SonyStyle Store
July 2, 2004

I visited the SonyStyle store in the Stanford (N. Calif.) Shopping Center, just 178 steps from the planned Apple mini-retail store, and less than 1/2-mile from the Palo Alto retail store. The center consists of several separate buildings with plazas and fountains in between. Sony's store cuts through one of those buildings, with entrances on both ends of the long and narrow store.

First of all, it's an Apple rip-off attempt by any measure, from the existence of the store itself, to the printed calendar of store events, to the use of the phrase "digital lifestyle," to some of the product displays. However, as you'll see, the attempt fails for several reasons.

The front of the store is not impressive, with the colors and materials blending into the background of the center's other stores. The windows show Sony merchandise, but in a routine way that does not catch your eye.

Even before you cross the entrance threshold at either end of the store, you encounter the "concierge desk," a large curved, wooden piece of furniture that completely blocks the entrance and forces you to go either left or right as you enter the store. It's a concept totally unfamiliar to American shoppers, and would seem to discourage certain timid, browsing-type passersby from venturing into the store. In fact, when I approached the store, I wasn't sure if I would have to "check in" with the person behind the desk before I could enter the store--yikes! And yes, those are real bamboo stalks in a water-filled planter behind the concierge desk.

The interior uses carpeting in some areas, and tile floor in others. There are some wall graphics, but the walls are usually covered with single or bulk product displays. There is wood furniture, but also some formica-looking table tops and glass counters. There isn't a unified feel to the interior fixtures or furnishings.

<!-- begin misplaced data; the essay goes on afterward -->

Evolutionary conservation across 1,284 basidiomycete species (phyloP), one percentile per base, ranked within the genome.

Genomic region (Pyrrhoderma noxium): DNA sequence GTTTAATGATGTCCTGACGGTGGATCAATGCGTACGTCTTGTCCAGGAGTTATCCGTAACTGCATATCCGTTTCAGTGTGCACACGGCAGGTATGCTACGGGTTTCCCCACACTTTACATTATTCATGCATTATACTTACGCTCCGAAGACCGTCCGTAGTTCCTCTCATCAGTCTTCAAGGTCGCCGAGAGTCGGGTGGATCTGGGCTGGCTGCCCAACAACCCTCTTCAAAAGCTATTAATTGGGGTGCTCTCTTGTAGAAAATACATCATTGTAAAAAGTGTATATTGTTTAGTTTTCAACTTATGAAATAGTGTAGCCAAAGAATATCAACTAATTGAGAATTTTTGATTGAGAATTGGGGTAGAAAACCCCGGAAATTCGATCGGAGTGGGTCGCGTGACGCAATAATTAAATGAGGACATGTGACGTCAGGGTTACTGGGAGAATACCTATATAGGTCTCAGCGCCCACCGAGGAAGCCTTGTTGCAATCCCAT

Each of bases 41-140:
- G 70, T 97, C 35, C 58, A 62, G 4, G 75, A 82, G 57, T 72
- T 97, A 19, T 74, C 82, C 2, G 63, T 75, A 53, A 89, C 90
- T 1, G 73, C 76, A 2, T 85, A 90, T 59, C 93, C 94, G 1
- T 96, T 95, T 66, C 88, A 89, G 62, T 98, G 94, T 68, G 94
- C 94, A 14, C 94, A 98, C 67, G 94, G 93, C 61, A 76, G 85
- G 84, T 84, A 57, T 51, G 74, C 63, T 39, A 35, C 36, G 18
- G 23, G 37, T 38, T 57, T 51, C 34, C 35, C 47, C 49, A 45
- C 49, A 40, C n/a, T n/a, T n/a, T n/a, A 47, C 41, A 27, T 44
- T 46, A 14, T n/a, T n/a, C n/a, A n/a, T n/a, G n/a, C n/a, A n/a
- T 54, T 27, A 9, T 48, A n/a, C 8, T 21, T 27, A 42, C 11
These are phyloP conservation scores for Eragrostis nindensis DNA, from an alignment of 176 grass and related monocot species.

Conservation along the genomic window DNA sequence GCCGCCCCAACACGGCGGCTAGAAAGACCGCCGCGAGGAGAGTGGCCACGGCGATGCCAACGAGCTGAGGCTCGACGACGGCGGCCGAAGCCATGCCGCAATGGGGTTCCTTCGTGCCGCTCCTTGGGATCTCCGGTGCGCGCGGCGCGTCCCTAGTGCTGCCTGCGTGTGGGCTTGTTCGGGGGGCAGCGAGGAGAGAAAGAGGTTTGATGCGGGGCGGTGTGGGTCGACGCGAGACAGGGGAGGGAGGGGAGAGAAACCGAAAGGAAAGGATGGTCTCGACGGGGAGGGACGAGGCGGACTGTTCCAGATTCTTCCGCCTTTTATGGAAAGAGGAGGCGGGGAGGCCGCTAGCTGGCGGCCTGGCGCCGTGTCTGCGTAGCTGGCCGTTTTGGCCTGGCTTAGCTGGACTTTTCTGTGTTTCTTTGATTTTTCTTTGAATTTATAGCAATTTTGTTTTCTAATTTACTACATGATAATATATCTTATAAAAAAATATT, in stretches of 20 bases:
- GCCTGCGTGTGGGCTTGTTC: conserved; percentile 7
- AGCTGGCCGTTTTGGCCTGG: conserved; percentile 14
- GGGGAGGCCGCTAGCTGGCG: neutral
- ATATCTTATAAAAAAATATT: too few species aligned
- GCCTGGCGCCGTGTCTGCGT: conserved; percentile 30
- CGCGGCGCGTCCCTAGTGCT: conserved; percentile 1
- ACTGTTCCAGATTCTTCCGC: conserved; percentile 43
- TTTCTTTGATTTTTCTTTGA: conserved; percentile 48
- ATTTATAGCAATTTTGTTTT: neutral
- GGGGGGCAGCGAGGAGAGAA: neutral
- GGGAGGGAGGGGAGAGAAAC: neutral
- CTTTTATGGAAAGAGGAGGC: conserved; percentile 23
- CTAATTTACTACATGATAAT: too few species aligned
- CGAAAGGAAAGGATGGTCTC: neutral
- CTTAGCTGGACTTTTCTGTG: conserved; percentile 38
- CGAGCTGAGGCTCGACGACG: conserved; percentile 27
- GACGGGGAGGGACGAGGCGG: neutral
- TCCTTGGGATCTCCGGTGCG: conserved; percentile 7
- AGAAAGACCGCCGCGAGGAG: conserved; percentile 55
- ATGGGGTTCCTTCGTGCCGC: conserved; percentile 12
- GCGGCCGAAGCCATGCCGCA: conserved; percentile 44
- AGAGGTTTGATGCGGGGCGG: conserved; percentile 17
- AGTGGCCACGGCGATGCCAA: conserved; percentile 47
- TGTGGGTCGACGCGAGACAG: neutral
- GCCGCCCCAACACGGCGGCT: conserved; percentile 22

There were about 10 staffers working inside the store, all less than 35 years old, and all wearing medium-gray polo shirts with black pants. The person behind the desk said "Welcome" when I arrived, and "Have a good day" when I left. I was approached several times by staffers asking if I was looking for anything specific, but it was a casual approach, and they moved on when I said, "…Just browsing."

The store is basically a mirror image, with the two concierge desks at either end, two circular product display areas inside of that, a center open section, and two dimly-lit, living-room type product display alcoves off to the side for TVs and sound gear.

The store carries the full range of Sony's consumer product line, including still photo, video, audio, games, and Sony music and films. In fact, computers represent a relatively small portion of the products on display. The most space seems devoted to plasma and LCD televisions, their associated sound gear, CDs and DVDs, and accessories (headphones, batteries, videotape, remote controls, etc.). Computers don't get any special treatment in this store.

Each major product on display is accompanied by a 1"x2" white card in a plastic stand-up holder--and there are lots of them! The cards show the item number and description, perhaps 4-5 bullet point features, and the retail price.